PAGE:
Friday, February 15, 2013

Complexity Caricatured: The BRM V-16

1949-1953 BRM 1.5 liter V-16 Formula 1 car, hoodless, at the Goodwood Revival.

This has turned out to be Multi-Cylinder Week on the blog.  It's interesting that, since the earliest days, the most successful Formula 1 engines have had 8, 10 (recently) or 12 cylinders.  Sometimes a 4 has been a winner, usually when other attributes of the car were more important than maximum power.  Never has a 16 been competitive--and BRM tried it twice.  I'm no engineer (although I sometimes play one on this blog...), but the evidence seems to be that 8 to 12 cylinders are the best compromise between piston area, friction losses, and mass.

I've mentioned "that distant sportbike in the night sound" that sends shivers up my spine.  On summer evenings, I often stop what I'm doing to savor it.  No car sounds more like a crotch rocket than the BRM V-16.  The first link is to an audio track illustrated with still photos.  It runs 7:30.  The first part is 3 laps of the car being demonstrated on a short course.  From 5:40 on, it's in-car, with gear whine.  The second link is to a much shorter video which shows the car well in HD.  The audio isn't as spine-tingling, but features some blower whistle.

"Caricatured" in this post title comes from the design and development history of the car.  This BRM seems to have been conceived as an uber pre-war Mercedes W-163 or Auto Union (but half the size).  Each cylinder had a bore and stroke of 1.93 inches and displaced 5.7 cubic inches.  As in small.  Instead of Roots blowers, BRM used centrifugal superchargers, like the ones developed for the Merlin aircraft engine by Rolls Royce (and donated to the BRM project by Rolls).  Centrifugal blowers work fine at high altitude: the faster they spin, the more they boost.  But in race car application they don't boost much at low revs, and come in with a wallop at high revs.  This made the BRM V-16 very hard to control from mid-corner through exit.  On straights, it could spin its tires at well over 125 m.p.h., even when the driver tried to modulate power.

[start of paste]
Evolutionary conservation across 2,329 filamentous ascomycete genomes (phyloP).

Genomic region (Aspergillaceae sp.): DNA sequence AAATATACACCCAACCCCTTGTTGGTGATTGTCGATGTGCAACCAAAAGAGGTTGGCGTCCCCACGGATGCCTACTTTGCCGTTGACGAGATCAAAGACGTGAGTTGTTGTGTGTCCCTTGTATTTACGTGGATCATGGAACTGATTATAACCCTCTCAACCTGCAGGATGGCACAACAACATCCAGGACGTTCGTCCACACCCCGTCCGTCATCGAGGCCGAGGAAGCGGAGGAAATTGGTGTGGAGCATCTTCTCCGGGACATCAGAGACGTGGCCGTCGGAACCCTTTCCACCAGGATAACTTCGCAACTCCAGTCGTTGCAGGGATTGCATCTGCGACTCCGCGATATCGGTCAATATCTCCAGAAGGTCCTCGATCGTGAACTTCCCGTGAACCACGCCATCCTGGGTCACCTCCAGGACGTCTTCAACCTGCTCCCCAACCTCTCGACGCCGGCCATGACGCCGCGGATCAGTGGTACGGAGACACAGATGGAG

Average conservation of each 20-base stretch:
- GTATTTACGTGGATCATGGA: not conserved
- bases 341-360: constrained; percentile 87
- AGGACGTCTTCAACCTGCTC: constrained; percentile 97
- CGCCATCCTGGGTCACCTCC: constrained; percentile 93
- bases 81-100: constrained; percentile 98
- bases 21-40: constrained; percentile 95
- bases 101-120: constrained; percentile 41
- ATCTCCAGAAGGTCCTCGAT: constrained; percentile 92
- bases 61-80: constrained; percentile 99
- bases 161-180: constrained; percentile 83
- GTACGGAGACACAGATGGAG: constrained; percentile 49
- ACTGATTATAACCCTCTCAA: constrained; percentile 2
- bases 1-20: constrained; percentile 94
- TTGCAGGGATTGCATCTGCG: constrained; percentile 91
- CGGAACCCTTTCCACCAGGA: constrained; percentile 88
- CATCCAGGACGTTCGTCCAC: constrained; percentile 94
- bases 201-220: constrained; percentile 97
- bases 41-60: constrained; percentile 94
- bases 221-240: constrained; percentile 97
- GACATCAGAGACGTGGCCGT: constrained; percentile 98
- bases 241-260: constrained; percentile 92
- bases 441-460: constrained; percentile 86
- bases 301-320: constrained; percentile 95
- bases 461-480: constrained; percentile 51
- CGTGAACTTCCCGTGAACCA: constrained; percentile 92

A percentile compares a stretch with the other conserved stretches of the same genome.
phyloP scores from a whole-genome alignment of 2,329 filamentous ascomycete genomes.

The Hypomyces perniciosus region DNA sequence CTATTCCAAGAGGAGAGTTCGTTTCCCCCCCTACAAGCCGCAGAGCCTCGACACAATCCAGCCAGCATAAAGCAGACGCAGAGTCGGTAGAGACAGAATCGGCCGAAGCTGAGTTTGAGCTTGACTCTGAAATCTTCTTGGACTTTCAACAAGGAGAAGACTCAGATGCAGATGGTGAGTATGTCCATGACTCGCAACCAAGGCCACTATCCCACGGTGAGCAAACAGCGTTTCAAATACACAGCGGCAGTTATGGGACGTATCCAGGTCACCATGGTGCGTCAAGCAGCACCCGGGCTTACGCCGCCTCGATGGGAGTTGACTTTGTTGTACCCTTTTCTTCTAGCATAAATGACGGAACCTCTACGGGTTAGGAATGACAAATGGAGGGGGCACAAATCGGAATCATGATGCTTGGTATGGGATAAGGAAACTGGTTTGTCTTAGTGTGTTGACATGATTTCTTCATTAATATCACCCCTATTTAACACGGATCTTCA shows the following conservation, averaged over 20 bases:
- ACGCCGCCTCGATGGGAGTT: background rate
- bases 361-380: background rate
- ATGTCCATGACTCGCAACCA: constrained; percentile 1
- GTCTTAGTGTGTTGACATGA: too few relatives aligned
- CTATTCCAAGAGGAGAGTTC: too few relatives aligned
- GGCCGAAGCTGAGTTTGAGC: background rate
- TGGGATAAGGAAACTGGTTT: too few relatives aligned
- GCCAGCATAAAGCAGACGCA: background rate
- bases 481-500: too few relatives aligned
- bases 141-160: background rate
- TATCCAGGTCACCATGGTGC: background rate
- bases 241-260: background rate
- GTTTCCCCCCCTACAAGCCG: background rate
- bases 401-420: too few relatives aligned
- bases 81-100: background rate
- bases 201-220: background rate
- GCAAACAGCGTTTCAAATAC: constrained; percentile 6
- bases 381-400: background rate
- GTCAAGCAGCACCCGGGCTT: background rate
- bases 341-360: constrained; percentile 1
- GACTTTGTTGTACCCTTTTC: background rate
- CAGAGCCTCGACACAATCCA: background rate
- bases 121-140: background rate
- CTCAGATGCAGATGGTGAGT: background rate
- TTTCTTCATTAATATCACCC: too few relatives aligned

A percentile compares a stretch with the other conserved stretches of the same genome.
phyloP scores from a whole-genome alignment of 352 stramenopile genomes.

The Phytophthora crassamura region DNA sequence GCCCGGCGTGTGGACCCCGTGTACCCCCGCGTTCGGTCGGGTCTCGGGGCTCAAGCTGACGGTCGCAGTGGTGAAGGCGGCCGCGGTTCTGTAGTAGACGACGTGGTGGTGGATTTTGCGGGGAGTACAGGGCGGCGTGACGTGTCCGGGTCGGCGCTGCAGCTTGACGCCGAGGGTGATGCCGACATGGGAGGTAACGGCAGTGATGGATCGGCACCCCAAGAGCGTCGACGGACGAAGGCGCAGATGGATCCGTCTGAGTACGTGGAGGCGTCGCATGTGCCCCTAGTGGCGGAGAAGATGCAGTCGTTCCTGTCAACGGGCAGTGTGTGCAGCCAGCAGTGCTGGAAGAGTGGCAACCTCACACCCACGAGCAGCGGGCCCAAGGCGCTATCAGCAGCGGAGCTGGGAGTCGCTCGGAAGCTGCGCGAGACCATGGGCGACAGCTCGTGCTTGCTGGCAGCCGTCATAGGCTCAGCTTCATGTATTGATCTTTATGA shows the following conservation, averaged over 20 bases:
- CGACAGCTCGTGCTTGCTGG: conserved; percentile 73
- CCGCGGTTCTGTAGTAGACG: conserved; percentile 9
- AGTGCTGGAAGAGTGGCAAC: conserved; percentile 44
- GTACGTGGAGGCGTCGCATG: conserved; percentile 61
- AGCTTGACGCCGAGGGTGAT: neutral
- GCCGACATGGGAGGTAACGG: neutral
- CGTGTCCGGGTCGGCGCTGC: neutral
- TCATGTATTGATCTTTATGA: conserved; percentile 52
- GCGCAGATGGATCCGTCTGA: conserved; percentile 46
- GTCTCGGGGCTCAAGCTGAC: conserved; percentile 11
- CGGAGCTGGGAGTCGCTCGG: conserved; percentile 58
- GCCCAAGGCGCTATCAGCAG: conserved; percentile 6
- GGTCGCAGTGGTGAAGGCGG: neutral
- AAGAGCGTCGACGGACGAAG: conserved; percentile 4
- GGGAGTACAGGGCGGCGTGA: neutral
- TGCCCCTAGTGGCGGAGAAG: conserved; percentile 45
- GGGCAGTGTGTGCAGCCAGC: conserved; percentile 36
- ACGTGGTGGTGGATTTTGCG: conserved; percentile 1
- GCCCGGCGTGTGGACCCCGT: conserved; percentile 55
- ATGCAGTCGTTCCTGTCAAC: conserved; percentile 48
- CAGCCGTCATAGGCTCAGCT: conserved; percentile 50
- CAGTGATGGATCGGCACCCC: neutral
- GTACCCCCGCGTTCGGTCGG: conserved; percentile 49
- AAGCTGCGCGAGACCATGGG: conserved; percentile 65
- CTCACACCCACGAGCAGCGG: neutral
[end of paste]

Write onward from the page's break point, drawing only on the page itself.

BRM was poorly managed in the 1940's and 1950's.  The V-16 never completed an international race, and was DNS in most of them.  Once, the half-shafts of both cars snapped as they left the starting grid.
BRM was the first Formula 1 team to adopt disc brakes, but the car was so unsorted that they never got to test the brakes at race distances.  The chassis was a similar story.  The car suffered from massive understeer, but retained its trailing arm front suspension long after other designs had migrated to double A-arms with more balanced handling.  Trailing arms had been used by Mercedes and Auto Union before the war.  It seems that BRM, in the V-16 era, never quite got over its fixation with out-technologizing "those bloody German cars" that hadn't raced for over 10 years.   Juan Fangio and the best British drivers of the era tested it, offered suggestions for improvement, and took a pass on racing it.

Taken altogether, it seems the V-16 was doomed from the start.  The design was over-ambitious and ill-considered.  Many suppliers donated parts, usually on an "as time permits" basis, which played havoc with schedules.  BRM couldn't stop tinkering, and the team was managed more like a collection of amateur fiefdoms than a racing enterprise focused on winning.  But if engine sound equals winning, the  V-16 should have been a world-beater.

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